Are You About to Lose Your Job?

121272335This Struming was inspired by my friend Paul Gumbinner and his recent post, Be Prepared to Lose Your Job. Not a cheery holiday post I know, but one worth reflecting on as part of managing one’s life.

There are several things worth considering:

1. Your employment is not guaranteed.

2. Doing a good job while obviously important, is sometimes insufficient in retaining one’s job

3. If you are at “at will” employee, you are subject to being laid off regardless of performance. Even if you have a contract, be sure you understand the reasons you can be terminated “for cause”.

The business world can be cruel. Sometimes performance is not a factor, but merely a business downturn forcing a reduction in force. Conversely, you may have an overinflated opinion of your own importance and work. I’ve seen that as well. Remember everyone is replaceable. Never think that is not the case.

With those cheery statements in mind, I offer the following thoughts:

1. Living paycheck to paycheck is VERY dangerous, because if the paycheck goes on hiatus, you are screwed. Always live within your means, regardless of your station in life and you can ably weather the storm.

2. Have six months to a year of living expenses allocated for the unfortunate day when you are not employed. I would have these dollars in a separate “rainy day” account and not co-mingled.

3. Manage your career before it gets “managed” for you. By that I mean that it’s OK to look out for yourself and explore new opportunities if/when they appear. Your obligation to your current employer is simple—do a great job, be supportive, live up to your agreements and provide value far in excess of your compensation. More you do not owe.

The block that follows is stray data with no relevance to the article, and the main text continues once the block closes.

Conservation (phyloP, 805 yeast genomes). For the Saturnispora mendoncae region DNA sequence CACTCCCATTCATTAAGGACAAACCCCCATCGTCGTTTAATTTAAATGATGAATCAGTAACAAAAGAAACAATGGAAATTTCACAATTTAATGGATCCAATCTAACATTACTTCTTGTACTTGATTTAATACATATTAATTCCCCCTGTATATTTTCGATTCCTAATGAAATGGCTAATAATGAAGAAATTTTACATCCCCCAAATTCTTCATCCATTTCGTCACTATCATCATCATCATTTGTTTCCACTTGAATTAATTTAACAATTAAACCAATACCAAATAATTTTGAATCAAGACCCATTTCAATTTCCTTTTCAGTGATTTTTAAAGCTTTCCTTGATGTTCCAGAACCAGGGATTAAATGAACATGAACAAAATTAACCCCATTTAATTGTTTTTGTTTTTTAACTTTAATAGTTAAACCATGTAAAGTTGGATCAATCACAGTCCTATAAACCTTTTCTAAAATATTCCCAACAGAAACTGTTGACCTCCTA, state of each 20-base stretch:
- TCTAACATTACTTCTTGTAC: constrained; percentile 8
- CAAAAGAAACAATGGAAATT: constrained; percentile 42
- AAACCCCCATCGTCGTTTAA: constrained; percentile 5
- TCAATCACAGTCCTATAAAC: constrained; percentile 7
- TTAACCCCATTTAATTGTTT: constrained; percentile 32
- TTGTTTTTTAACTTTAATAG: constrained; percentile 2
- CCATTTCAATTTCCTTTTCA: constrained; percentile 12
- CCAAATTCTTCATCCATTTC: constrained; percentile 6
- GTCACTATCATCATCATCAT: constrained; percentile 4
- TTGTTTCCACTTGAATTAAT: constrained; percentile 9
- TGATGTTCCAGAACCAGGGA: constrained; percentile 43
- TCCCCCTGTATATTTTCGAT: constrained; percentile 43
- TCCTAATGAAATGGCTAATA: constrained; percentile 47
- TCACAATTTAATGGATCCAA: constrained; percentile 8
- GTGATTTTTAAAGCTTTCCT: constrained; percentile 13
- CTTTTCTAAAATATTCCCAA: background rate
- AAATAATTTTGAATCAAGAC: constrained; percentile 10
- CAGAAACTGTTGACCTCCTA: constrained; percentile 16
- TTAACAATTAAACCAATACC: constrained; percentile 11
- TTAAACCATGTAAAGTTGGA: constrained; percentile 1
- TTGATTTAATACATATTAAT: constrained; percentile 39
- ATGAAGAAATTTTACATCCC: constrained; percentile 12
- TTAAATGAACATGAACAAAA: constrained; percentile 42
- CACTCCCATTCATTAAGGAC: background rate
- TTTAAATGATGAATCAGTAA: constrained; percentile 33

So here are a few suggestion for the “rainy day” (lost job) that may be heading your way:

1. Never overestimate your job security

2. If you feel your position is insecure, trust your feelings

3. Start your “job search” LONG before you need to.

4. Be a giver and build relationships throughout your career. If you are making “deposits” and doing genuine relationship building, you will have a network of people who can help.

5. If you are out of work, ask for help from others–those you know and it’s OK to ask others who you don’t know as well. You never know where an opportunity comes from

Here’s small tip of something you can do today. Polish up your LinkedIn profile in every way. Good photo & overall summary. All content included–no bs. please. Short summary of work in each job. Then here’s the big tip–in the Career Interest section turn on the switch that says “Let recruiters know you are open”. You should see some increased volume of recruiters contacting you. Do not blow them off! Be nice, respectful and helpful to recruiters. Respond to every reach out, even if you don’t think the position is right for you. Thank them. Better yet, suggest someone who might be appropriate. You will be helping another person and a menschy recruiter will remember you and will be back to you another day with another position.

In the end as I wrote in an earlier Struming, The Free Agency of Business Life, we are all in charge of our personal and business lives. Sh-t happens along the way. It’s how we respond that counts.

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